So, you’re probably reading this today because you’ve thought about starting a farm. You have the piece of land ready; now you need to get things going. The most critical purchases? Farm equipment. In the first place, there’s no land to till without the proper equipment to help farmers out.
Gone are the days when farmers were left with few options for equipment and tools to get their tasks done. Today, even the most ‘basic’ farming supplies are often technologically advanced and high-powered, making a difference in smooth operations and efficiency. Whatever the farm’s scale is, owning the arsenal is a no-brainer.
Read on for a list of necessities that every farm, big or small, can’t operate without.
First on this list is one of the most significant buys and one of the most critical must-haves. Even small-scale farms can use a tractor, as now, you’ll find suppliers that offer different sizes of tractors, each with its own set of features.
A well-loved option is a walk-behind tractor, which can be used with attachments like bed shapers, plastic mulch layers, and a harrow.
It’s best to ask other farmers within your circle for suggestions about their tried-and-tested tractor type and brand so you have more certainty of making the best choice.
Before you even start, you must already have enough fencing supplies. They play a crucial role in demarcating boundaries on farms. If you have cattle, fencing also sets up different sections to keep all your animals in place. Likewise, it protects animals from wild predators, especially if you live where these unwelcome visitors are a common sight.
Some common styles are wire, electrified, wooden post-and-rails, and chain-link fencing.
For large-scale farmers, a pick-up truck is another must-buy. While it can never replace a tractor, and its functions are limited only to transportation, it still comes in handy. Imagine how tedious it would be to move harvest, tools, seeds, or even poultry if you didn’t have a pick-up truck.
But, if budget isn’t on your side, take time to search and review your choices, as there might be used pick-up trucks still in good condition. Purchasing brand-new ones still winds up being a good buy, with pick-up trucks having loads of potential outside the farm.
On top of farm work, a pick-up truck can also be used as your household’s vehicle. If you live on your farmland, having the closest supermarket at quite a distance is common, which means the need to do big, monthly groceries instead of short, frequent trips. The pick-up truck’s capacity helps make this possible.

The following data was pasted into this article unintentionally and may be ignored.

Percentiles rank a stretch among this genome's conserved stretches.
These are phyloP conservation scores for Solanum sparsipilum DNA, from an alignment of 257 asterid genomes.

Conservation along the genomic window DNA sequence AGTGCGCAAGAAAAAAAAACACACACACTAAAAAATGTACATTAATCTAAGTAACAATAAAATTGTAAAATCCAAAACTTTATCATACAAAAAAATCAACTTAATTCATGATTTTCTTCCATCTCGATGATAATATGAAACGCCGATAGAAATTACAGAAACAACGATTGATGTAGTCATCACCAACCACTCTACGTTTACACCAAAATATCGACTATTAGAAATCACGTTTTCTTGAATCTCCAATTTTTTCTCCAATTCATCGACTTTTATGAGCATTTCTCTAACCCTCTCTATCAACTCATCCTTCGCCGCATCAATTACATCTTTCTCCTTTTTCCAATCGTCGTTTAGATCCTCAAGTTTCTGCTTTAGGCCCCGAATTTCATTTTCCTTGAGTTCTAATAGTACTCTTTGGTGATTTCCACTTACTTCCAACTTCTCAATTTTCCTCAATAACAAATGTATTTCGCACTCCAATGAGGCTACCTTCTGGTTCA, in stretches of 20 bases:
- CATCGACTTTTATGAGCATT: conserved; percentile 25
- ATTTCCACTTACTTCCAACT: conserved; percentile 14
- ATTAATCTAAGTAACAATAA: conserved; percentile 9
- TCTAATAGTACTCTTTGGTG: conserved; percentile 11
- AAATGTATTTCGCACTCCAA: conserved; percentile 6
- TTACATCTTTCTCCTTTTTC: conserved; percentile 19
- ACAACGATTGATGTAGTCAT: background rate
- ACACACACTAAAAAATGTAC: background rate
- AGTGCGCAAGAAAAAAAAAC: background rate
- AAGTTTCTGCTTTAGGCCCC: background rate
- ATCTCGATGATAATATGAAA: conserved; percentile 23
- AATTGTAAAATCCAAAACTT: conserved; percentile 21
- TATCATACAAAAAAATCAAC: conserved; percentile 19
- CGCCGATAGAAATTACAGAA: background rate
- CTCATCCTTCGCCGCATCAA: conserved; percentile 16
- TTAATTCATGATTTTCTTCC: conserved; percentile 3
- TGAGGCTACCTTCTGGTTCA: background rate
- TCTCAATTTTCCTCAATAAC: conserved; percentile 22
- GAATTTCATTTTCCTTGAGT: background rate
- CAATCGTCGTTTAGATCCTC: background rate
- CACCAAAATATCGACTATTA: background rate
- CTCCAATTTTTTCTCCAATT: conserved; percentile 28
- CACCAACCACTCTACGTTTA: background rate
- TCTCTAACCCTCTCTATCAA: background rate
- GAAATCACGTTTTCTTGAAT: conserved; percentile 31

4.Seed Drills And Cultivators
Drills and cultivators help farmers prepare the soil for planting seeds in bulk, eliminating a massive load of physical labor. For large-scale farms, such pieces of equipment streamline production while lowering costs.
Selecting the right plow for your farm depends on land conditions, soil type, and crop production. Some of the most common types are:
- Moldboard plow. This is used on land that hasn’t been utilized for crop production or has been fallow for quite some time. This type of plow is characterized by large wings, essentially made for cutting into and turning over all of the soil in the area.
- Disk plow. This plow cuts into the soil but doesn’t turn it completely like a moldboard plow would.
- Chisel plow. It features long shanks that turn over the soil up to a foot deep.
Some farmlands still need to be harrowed after plowing, depending on the type of soil and crop you’re using. This is required to smooth and prepare the surface for planting, especially after the plow may have made it rocky and rough.
If you’re thinking about purchasing a tractor (or you have one already), the good news to bank on is that harrows are almost always applicable as tractor attachments. So, there’s no need to buy a separate machine to serve this purpose.
The list above holds only a few basics, but you may need more as you start farming. The fact is that there are many options, even for small-scale farmers, with the problem only coming in regarding the budget. That said, it’s good enough to start with just the basics, and as the farm slowly grows in size and financial capacity, invest even more.
When choosing farm equipment, the most important question to ask yourself is whether or not the ones you’ve chosen result in efficiency. Then, don’t skimp on the quality. Good ones are meant to last for years of daily hard work.